The pyramid was built in 1898 by a partnership between the Confederate Memorial Literary Society (CMLS) and the Richmond, Fredericksburg, and Potomac Railroad. The intent of the monument’s purpose was clear even in the initial stages of design. R.F.&P. Railroad employee John Rice was charged with visiting the mammoth Confederate memorial pyramid at Hollywood National Cemetery in Richmond in order to take measurements in an attempt to build a scaled-down duplicate by the tracks at Prospect Hill. From personal experience, the Hollywood Cemetery Pyramid sits in the epitome of “Moonlight & Magnolia” romanticism, but its location is isolated in a tucked away small portion of the vast cemetery. The Meade Pyramid, however was placed right beside the railroad tracks with the primary goal of serving as a landmark-memorial to the most geographically diverse audience Fredericksburg regularly experienced – those travelers passing through town by rail. If nothing else, it is safe to say that the pyramid embodied romantic Confederate memory and placed it at a location of highest public exposure. Continue reading “The Meade Pyramid’s Shifting Sands”
In July 1863
A Nation Torn In Tragedy
A Trick Of Fate, Two Great Armies Merge
Gods Of War At Gettysburg
Devastation Lies Ahead
50,000 Bodies Litter The Land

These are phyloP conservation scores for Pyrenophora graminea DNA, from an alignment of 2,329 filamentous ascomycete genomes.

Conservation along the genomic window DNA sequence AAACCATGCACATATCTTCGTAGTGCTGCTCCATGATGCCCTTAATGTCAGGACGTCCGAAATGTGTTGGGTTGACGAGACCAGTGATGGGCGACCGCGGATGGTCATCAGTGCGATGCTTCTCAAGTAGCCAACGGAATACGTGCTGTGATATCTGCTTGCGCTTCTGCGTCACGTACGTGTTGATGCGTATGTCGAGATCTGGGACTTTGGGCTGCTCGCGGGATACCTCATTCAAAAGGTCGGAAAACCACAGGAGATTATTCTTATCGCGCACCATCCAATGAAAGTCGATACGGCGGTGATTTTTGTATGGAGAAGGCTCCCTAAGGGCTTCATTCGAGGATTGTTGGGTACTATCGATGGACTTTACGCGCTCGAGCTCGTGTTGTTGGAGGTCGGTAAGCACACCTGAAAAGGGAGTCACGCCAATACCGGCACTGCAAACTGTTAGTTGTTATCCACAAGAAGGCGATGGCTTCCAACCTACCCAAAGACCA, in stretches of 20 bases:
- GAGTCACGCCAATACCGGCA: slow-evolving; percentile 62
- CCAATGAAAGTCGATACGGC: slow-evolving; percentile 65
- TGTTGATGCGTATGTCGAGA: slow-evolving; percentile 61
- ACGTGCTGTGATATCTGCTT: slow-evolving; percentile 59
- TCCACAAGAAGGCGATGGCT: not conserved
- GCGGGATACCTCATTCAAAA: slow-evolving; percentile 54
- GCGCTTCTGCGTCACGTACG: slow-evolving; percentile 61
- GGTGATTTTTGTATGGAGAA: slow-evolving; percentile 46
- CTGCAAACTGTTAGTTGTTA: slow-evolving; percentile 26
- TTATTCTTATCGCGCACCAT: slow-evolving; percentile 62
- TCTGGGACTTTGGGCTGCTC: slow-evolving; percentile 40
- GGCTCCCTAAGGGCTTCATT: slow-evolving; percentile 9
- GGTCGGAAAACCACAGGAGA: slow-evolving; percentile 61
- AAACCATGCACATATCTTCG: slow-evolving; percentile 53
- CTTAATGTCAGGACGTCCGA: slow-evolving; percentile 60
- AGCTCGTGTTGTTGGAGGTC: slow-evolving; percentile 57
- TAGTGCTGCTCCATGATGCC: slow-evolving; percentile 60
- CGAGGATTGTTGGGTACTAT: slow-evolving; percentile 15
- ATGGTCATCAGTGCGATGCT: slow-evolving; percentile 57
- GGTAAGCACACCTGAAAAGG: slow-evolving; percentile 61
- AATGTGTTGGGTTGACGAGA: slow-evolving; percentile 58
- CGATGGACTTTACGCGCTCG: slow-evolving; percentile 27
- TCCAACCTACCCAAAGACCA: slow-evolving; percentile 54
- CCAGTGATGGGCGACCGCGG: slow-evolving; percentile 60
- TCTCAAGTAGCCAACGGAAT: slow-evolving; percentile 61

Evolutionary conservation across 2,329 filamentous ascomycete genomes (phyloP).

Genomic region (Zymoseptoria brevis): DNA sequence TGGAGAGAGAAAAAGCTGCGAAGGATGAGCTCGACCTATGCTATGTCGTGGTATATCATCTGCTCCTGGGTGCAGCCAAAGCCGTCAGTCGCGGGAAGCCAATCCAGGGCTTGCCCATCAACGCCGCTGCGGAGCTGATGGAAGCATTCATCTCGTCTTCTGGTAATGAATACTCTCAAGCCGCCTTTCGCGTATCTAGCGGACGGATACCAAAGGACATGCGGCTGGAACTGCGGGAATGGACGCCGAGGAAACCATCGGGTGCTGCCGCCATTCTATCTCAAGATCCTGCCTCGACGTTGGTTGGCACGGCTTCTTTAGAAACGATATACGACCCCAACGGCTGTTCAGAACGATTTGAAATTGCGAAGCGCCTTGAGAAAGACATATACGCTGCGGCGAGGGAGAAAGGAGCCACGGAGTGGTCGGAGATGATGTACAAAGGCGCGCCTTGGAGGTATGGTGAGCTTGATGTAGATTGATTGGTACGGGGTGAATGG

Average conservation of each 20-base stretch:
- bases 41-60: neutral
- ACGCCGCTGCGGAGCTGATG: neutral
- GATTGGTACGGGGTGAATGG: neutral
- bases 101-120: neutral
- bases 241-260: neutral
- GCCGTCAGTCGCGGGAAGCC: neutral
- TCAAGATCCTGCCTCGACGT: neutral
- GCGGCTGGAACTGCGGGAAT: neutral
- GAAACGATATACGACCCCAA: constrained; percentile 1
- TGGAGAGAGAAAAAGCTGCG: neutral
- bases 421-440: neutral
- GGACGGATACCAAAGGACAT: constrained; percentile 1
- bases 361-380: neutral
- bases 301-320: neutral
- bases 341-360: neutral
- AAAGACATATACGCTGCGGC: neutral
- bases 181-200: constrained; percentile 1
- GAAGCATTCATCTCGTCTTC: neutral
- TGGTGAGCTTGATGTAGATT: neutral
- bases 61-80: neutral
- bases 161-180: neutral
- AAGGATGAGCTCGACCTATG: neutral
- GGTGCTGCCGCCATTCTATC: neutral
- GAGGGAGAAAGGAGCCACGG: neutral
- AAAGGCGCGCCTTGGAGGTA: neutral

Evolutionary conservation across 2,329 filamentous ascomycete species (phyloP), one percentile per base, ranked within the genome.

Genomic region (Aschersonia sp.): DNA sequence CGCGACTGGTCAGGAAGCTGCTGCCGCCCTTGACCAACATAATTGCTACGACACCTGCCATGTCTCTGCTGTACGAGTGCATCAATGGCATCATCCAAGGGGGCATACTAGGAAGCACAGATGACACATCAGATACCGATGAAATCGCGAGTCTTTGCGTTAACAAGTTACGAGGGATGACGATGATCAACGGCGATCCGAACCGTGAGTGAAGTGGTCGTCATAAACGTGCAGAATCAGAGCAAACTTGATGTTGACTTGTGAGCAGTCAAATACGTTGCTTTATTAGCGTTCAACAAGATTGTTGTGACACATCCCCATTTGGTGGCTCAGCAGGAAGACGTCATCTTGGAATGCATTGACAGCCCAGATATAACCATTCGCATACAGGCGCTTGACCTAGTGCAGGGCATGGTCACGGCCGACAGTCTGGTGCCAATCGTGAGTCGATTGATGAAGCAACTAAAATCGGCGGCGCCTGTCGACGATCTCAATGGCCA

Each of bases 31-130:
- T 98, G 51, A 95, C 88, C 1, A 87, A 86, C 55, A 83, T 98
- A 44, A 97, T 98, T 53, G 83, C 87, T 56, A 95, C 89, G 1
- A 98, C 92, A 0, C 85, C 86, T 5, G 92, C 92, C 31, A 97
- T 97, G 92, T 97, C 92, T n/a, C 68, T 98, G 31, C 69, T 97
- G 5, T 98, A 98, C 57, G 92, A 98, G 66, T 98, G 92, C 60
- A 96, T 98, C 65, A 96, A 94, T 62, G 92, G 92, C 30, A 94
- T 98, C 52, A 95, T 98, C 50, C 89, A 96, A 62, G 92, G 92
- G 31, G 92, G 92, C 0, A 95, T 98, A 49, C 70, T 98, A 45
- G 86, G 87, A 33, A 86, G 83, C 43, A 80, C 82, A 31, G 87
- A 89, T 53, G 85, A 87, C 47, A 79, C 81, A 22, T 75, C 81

Hell Rages Three Full Days
The Reaper Sows, There’s The Devil To Pay.
Thus begins the first song in Iced Earth’s three-part ballad inspired by the Battle of Gettysburg. The heavy metal epic is intense, dramatic, brutal, tragic, and romantic. Released in 2004 on their album The Glorious Burden – which, incidentally, also features songs inspired by Attila the Hun, the Red Baron, Waterloo, and Valley Forge – Iced Earth’s “Gettysburg (1863)” trilogy offers listeners a vivid musical interpretation of the memory of Gettysburg popularized by Michael Shaara’s The Killer Angels. Beginning with the “The Devil to Pay” and continuing in “Hold at All Costs” and “High Water Mark,” each song in the trilogy is devoted to the events of a single day of the battle. Encapsulating some of Gettysburg’s best-known moments, the songs each convey a sense of the battle’s epic scale and its powerful legacy. In consequence, however, the ballad reinforces an exclusively emotional interpretation of the Civil War that can obscure a more meaningful understanding of the battle and its larger implications. Continue reading “Heavy Metal Gettysburg and the Allure of Emotive History”
Last year, I attended a Civil War Conference that highlighted what has become known as the “Dark Turn of the Civil War.” Basically, the turn is a shift in focus from the shiny-bugles-and-gleaming-bayonets interpretation of the Civil War to revealing the ugly underside of the Civil War, emphasizing themes of death, destruction, and loss. At the time, I remember thinking, this is a good thing, Civil War history does tend to be overly romanticized as the glorious American tragedy. One panel that bothered me, however, featured a discussion on “Dark Tourism.” I had never heard of Dark Tourism, and I remember being wary of whatever was about to happen. One man on the panel had led ghost tours in Gettysburg; another had worked for a museum exhibit of a Viking village, working with perfumers to recreate the authentic smells of a Viking latrine.